Dr. Audrey Klein, executive director of Hazelden Betty Ford Foundation’s Butler Center of Research, said these findings are particularly worrisome “given the consequences of teen alcohol and other drug abuse — including poor performance in school, a higher rate of accidents, unintentional overdose, violence, sexual trauma and legal issues — and, unfortunately in some cases, even death.”

She said research shows that parental involvement is effective in preventing chemical use and addiction among young people, “yet this national survey revealed a remarkable lack of parental awareness and concern about this important issue.”

Often, parents find out too late, and then know very little about how to deal with the emerging family trauma. The study showed that one in five parents admitted they did not know where to turn for help if their child is struggling with alcohol or drugs. That’s why it is so crucial for parents to know reputable resources and options that are available.

Hazelden’s Adolescent and Young Adult Services in Plymouth, Minn., one of the most highly respected and acclaimed of those options, has proven to be a lifesaver for thousands of families through the years.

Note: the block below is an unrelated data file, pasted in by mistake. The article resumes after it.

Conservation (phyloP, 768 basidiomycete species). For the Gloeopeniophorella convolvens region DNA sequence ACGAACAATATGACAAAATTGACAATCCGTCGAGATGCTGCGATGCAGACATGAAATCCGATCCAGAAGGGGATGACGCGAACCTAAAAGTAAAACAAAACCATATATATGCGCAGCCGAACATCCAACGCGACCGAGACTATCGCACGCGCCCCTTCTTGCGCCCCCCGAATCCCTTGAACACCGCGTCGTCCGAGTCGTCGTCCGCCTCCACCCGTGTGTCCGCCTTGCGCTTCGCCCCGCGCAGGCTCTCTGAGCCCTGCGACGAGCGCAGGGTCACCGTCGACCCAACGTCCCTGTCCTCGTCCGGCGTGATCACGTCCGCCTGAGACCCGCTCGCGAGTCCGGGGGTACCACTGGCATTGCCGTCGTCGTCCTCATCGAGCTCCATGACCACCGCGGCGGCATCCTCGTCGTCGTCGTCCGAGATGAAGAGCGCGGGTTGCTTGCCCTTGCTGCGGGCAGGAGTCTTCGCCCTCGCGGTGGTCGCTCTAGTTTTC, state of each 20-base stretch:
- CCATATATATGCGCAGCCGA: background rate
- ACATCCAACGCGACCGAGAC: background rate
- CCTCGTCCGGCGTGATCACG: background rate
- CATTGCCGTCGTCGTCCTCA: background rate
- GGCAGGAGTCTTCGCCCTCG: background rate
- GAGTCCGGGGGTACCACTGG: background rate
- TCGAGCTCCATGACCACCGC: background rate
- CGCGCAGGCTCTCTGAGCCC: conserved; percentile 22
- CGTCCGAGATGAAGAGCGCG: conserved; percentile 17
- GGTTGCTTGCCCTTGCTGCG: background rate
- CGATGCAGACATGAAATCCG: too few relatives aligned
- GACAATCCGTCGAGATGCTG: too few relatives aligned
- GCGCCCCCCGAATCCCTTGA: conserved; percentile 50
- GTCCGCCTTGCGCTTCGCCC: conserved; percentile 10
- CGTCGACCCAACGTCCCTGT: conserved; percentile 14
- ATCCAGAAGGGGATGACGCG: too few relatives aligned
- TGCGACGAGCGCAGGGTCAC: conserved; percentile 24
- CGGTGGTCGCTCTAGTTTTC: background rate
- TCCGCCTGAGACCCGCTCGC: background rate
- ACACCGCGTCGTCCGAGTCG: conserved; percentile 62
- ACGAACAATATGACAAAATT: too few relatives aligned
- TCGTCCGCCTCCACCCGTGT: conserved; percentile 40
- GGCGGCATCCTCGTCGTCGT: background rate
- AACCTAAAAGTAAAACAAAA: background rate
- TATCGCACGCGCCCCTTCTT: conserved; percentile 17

The facility is youth-friendly in a way that makes recovery possible. The variable-length-of-stay program is intensive, but there are ways for kids to be kids, and young people to find sober fun. The state-of-the-art fitness facility has a gym with a rock-climbing wall, a weight room, and basketball courts. There is a bookstore, a music room, and arts and crafts rooms, in addition to the classrooms. Young people who attended said they initially worried it would be scary, dark and uncomfortable, but found it was tremendously comfortable, cheerful, and supportive.

During the treatment program for 12- to 25-year-olds, the highly trained staff members offer help in a personal and caring way.

“Hazelden helps restore hope, healing, and health to people affected by addiction to alcohol and other drugs," Steinhagen said. "We’ve been told by young people who’ve turned to us for help that Hazelden is a place of fresh starts. Our ultimate task is to help these young people become who they’re meant to be and achieve all they’re capable of in their lifetime.”

He said that whether through clinical care, published resources, research, or education, he hopes parents will know that Hazelden can be a place of fresh starts for the young people they care about.

As one teen said, maybe most poignantly of all: “There is a way to get better. There is a way to be happy again.”

Further information about the program is available by emailing [email protected] or calling 800.257.7800 any time, any day. For local families seeking a treatment option, it’s helpful to know there is help and there is hope.

— Bill Cirone is Santa Barbara County’s superintendent of schools. The opinions expressed are his own.